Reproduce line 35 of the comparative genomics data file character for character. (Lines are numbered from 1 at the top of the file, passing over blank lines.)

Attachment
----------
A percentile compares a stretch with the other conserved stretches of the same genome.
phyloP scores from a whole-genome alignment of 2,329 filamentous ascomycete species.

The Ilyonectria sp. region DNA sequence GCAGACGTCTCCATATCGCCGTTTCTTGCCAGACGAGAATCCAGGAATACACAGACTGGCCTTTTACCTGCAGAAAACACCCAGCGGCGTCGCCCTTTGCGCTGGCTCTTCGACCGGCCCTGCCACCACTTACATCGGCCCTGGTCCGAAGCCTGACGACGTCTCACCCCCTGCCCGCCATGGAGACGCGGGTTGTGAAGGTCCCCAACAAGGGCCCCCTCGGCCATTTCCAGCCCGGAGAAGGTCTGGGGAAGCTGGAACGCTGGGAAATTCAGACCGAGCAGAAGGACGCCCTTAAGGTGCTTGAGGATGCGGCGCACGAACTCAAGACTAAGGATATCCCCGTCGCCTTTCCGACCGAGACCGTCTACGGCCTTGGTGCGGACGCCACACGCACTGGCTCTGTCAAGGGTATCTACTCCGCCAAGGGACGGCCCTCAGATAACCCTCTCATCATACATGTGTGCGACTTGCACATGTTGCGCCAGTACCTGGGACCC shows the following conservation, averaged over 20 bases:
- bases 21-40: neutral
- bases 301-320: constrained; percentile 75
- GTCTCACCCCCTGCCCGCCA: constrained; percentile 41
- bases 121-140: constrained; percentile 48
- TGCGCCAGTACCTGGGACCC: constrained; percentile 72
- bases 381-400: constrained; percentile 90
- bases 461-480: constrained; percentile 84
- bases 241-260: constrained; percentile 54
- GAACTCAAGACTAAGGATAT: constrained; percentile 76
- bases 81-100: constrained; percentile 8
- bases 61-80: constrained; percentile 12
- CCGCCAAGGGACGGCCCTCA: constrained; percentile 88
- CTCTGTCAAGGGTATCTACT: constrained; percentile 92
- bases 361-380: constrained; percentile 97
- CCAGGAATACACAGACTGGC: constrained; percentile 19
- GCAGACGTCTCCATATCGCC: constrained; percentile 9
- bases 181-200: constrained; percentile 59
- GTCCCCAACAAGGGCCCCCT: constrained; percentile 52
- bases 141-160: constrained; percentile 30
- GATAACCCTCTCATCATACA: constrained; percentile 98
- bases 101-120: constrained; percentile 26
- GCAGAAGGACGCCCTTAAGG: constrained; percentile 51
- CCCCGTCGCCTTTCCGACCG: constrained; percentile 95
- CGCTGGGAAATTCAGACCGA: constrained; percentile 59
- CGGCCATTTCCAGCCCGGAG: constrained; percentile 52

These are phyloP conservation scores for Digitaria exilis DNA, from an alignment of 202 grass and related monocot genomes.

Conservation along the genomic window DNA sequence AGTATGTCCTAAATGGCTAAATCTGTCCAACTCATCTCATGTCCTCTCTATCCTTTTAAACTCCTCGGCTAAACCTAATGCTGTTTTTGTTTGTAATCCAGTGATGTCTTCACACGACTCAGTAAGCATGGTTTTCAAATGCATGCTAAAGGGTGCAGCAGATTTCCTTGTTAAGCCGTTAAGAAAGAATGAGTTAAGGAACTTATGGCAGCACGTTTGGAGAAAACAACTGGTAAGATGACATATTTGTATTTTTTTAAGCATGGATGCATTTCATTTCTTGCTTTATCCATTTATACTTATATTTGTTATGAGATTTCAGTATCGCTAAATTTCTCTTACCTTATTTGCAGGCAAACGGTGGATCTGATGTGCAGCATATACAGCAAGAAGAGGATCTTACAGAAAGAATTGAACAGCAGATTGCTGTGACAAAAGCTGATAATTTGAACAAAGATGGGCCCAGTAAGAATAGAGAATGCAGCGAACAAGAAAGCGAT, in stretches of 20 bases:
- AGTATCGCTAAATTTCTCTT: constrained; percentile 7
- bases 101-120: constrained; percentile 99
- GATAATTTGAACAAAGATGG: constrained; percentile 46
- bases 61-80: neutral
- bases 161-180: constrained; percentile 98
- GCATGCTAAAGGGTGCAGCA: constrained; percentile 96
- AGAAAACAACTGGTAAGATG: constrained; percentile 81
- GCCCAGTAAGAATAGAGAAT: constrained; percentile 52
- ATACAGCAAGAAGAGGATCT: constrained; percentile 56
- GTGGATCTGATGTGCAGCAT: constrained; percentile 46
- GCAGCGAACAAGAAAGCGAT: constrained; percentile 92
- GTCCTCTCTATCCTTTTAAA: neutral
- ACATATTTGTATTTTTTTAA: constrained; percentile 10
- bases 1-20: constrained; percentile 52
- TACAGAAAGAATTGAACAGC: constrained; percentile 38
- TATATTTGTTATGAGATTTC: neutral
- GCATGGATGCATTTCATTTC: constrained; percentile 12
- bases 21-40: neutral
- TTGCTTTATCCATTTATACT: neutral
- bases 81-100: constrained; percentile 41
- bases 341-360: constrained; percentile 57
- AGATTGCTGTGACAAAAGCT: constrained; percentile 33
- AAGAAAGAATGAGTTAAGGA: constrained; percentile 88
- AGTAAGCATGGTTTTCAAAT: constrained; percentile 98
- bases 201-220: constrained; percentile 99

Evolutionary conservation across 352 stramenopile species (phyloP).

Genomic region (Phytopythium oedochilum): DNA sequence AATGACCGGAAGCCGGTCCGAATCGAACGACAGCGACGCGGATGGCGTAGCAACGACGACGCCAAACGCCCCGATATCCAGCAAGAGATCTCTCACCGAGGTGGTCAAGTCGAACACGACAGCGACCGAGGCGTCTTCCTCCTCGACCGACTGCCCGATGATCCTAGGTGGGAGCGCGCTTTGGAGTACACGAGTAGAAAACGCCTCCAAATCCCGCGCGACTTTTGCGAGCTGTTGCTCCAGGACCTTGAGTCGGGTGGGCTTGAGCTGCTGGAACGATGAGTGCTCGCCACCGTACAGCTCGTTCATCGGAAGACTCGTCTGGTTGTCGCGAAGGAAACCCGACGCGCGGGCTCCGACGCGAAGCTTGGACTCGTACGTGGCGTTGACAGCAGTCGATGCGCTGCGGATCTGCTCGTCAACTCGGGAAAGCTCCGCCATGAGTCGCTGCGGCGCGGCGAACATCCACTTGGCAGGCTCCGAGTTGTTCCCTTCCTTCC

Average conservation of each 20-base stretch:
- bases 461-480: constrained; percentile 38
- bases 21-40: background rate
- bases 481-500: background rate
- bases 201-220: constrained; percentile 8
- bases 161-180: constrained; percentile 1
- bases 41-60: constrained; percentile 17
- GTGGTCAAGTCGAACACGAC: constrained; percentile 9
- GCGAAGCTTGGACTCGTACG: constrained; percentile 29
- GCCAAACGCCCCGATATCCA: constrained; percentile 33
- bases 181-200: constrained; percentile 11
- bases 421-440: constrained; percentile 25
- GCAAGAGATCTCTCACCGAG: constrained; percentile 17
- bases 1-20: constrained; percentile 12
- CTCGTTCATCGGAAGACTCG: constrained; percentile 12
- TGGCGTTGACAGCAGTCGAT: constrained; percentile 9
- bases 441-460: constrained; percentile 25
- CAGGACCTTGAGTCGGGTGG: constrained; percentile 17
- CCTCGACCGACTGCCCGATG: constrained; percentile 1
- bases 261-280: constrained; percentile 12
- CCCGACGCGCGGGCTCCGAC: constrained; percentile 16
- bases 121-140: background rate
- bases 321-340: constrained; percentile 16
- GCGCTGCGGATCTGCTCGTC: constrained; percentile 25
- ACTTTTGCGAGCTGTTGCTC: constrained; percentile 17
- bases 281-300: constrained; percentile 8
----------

- bases 161-180: constrained; percentile 98